While the terms “renovation” and “restoration” are often used interchangeably, they mean considerably different things as applied to old organs. In a restoration, as little as possible is changed, not even the console. Thus, renovation is the correct term for this project. The organ’s 1912, 1918, and 1927 consoles are long gone, the room itself is twice changed, the facade slightly modified. As the organ’s tone had evolved somewhat since 1927, the opportunity was taken to effect a few more tonal changes while putting every pipe on a fresh tonal footing—in particular, ensuring a clear treble. When Austin refurbished the Great mechanism in 2003, the workers were able to compress the chest sufficiently to include a four-rank Mixture. In FBI’s project, that stop has been replaced with a new five-rank register more in keeping with the organ’s tonal language. The Swell 16′ Quintaten has made way for a new 4′ Octave, while the Vox Humana has been relocated to its own windchest (itself a vintage Austin “Vox Box” with built-in tremulant) and a new 4′ Clarion installed in that position, built by A.R. Schopp’s Sons and voiced by Christopher Broome.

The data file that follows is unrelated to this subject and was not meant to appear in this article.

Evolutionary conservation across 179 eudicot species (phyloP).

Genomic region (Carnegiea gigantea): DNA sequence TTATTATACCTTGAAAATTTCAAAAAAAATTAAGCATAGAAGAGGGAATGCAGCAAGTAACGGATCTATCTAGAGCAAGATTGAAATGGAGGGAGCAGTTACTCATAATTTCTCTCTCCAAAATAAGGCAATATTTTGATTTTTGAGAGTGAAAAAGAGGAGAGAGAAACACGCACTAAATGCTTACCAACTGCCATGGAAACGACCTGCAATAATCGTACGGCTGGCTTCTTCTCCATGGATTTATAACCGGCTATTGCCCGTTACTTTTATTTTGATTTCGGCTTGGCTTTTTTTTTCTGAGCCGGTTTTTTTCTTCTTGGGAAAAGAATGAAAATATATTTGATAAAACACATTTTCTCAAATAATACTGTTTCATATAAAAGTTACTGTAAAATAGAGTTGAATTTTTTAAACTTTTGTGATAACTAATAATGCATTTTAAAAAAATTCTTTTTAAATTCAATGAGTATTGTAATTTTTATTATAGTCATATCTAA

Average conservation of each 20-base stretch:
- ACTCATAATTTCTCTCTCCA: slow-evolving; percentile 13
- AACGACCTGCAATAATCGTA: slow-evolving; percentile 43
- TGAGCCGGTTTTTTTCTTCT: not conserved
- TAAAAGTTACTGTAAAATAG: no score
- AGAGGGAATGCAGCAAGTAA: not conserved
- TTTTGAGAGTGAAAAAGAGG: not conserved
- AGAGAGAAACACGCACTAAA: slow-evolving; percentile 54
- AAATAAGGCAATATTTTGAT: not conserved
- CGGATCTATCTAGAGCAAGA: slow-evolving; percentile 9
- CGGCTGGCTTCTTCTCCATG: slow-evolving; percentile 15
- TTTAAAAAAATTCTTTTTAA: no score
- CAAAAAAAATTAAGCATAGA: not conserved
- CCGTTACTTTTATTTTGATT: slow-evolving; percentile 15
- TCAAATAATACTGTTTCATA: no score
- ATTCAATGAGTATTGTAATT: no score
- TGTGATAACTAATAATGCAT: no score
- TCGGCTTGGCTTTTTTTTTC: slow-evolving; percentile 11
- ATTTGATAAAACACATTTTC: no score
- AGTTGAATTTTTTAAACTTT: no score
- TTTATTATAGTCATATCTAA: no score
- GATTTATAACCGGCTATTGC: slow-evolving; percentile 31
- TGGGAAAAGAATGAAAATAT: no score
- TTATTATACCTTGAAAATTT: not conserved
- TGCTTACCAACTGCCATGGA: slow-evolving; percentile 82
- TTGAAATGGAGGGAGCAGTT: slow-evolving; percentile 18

Of the three original 32′ registers, by 2012 only the Bourdon remained, badly cracked and unhappy. FBI spline-repaired these pipes, relocated them against the rear wall, cut the mouths higher and drove them harder for more impact. The organ’s original 32′ Magnaton remains a mystery; Austin applied the term variously to reeds and diaphones, and the record offers no clue to which sort this organ had. A 1910 Magnaton from the Austin at Smith College had been installed several years ago, pipes of diaphone construction that didn’t work very well and wouldn’t come to pitch. Unwilling to discard these fascinating pipes, FOKO requested that they be stored. In their place has been installed a new 32′ Open Wood, built by Organ Supply Industries using Haskell construction. Like the Bourdon, these pipes are mostly located against the rear wall, for maximum reflection. Finally, a heavy zinc Pedal reed extension, built by A.R. Schopp’s Sons and voiced by Christopher Broome, restores a tonal element not heard in almost 50 years—a solid and impressive 32′ and 16′ reed bass more usually associated with wooden resonators. Apart from that, the organ’s pipes have been intensely reconditioned: tidying up slots, fitting scroll-tuned pipes with slide tuners, and checking all pipes for structural soundness and good speech.

Wurlitzer toy counter located and rebuilt by FBI (for special effects—such as horses’ hoofs, car horn, train whistle, fire gong, and doorbell—used for silent movies)

Wurlitzer toy counter located and rebuilt by FBI (for special effects—such as horses’ hoofs,
car horn, train whistle, fire gong, and doorbell—used for silent movies)

Reeds